My Letter-Writing Campaign: Letters are miracles that resurrect a mailbox.

Posted: August 28, 2012 in Uncategorized
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By Tricia Lunt, English Faculty

This past summer, I had the pleasure of being asked to write letters (only letters) to my niece, Rachel, as she began her college career at West Point. From July 2 to August 15, she was in boot camp. She and the other new cadets were not allowed any other form of correspondence, aside from one strictly-timed 10 minute phone call per week to parents. The absence of any other forms of communication made these letters so much more important, for both of us.  I thrilled at the opportunity to communicate with her in such a potent way.  And, as she was beginning an important new part of her life, she had a good deal of quiet in which to contemplate the messages she received.

A personal letter has lasting value. “The medium is the message,” said Marshall McLuhan, and surely the letters I wrote to my niece bear the truth of that sentiment, for the singular elegance of an actual letter gives the content a new weight.  Written communication does not always require, or even deserve, permanence, but letters from home should last long. As such, I included ideas that have real value, discussed things rarely present in day-to-day chatter.  In the letters, I was able to encourage and celebrate my niece more fully than ever before.  At the midpoint of her experience, I wrote “I hope you are feeling incredibly strong. Yes, you are strong, and you should feel it as fully as possible. Feel the extraordinary strength of your body, mind, character, and will.” Extraordinary affirmations flourish in letters. I’d never say something so true in casual conversation.  I could be honest and earnest. While not terribly new, I was able to provide my niece with a truth I wish I encountered more frequently, “The more we know and accept ourselves, the happier we can try to be in life.” Whether she chose to listen or not, the ideas are undiminished.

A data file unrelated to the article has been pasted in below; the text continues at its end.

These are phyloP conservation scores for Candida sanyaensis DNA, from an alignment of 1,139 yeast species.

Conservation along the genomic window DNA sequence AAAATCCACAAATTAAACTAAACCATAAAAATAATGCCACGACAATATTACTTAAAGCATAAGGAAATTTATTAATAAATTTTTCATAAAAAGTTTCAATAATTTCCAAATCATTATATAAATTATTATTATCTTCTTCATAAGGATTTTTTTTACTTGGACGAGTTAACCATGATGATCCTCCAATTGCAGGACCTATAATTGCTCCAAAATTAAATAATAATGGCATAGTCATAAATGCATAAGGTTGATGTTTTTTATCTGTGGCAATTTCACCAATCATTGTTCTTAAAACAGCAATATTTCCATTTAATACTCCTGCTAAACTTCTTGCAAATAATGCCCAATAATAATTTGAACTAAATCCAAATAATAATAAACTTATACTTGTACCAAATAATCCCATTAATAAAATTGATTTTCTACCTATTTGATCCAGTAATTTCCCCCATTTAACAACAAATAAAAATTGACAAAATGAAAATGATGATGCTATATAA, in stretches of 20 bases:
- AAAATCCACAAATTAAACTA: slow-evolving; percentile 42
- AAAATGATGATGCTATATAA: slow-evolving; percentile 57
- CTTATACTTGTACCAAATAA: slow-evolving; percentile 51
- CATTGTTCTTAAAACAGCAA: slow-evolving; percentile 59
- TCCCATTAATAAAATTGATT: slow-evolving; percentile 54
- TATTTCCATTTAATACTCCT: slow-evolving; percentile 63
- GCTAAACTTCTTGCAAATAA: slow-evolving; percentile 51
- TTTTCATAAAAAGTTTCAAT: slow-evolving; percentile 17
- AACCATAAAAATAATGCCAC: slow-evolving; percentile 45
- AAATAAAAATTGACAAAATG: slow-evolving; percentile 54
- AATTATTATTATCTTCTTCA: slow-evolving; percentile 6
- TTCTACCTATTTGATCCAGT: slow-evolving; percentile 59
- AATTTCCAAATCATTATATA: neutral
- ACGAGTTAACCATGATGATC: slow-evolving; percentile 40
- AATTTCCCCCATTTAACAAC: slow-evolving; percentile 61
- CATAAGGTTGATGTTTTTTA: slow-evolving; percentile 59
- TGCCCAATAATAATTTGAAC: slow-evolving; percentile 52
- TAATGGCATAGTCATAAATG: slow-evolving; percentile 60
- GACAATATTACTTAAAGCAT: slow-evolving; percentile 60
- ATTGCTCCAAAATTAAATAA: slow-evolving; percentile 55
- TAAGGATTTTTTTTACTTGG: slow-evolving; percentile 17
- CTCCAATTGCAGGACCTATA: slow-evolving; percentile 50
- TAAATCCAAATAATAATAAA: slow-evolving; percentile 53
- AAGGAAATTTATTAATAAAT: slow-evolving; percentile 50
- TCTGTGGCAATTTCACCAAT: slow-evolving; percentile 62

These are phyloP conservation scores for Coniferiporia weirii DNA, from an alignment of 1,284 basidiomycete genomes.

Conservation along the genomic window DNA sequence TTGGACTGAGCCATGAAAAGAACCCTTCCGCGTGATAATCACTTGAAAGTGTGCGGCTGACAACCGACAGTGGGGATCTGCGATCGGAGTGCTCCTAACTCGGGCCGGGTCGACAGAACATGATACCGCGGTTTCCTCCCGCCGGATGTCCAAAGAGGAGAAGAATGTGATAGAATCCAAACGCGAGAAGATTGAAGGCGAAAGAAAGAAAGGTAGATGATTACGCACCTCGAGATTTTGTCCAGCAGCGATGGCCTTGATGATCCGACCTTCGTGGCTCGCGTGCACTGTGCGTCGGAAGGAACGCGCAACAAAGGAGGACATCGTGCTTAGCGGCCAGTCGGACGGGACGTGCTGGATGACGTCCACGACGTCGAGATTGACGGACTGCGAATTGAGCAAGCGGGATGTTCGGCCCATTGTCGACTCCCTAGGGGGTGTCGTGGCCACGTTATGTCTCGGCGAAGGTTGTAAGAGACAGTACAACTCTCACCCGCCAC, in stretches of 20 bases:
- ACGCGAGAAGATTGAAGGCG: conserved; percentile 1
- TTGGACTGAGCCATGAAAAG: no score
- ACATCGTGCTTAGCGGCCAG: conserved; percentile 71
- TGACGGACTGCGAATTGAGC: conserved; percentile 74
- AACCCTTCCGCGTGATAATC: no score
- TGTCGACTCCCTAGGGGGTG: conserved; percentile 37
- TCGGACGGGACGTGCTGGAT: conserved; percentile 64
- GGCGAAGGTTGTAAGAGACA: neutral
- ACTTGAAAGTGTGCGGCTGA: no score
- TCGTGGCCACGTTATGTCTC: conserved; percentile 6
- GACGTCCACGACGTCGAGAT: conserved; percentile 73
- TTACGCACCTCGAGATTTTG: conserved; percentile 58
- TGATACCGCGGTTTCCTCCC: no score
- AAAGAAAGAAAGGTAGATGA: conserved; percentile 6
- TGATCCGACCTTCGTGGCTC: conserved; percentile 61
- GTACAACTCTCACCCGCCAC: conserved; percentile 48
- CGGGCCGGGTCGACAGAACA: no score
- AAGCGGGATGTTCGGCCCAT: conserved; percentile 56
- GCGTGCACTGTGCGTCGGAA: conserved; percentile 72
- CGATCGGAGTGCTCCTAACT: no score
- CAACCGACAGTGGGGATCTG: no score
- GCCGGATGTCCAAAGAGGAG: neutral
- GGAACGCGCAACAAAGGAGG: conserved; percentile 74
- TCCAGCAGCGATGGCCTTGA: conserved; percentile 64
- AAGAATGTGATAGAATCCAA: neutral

I cherished the opportunity to share what little wisdom I possess. I made certain to include copies of my favorite poems for her to read, providing her with the endless gift of poetry. I felt compelled to include Robert Pinsky’s “Samurai Song,” a poem rich with resilience. The opening lines promise remarkable edification; “When I had no roof I made/Audacity my roof. When I had/No supper my eyes dined.” Here is the strength of spirit required to withstand hardships, to endure.

Rachel completed boot camp. There is no longer a need to write her letters, but I will persist. I will endeavor to offer her words worth reading again and again.


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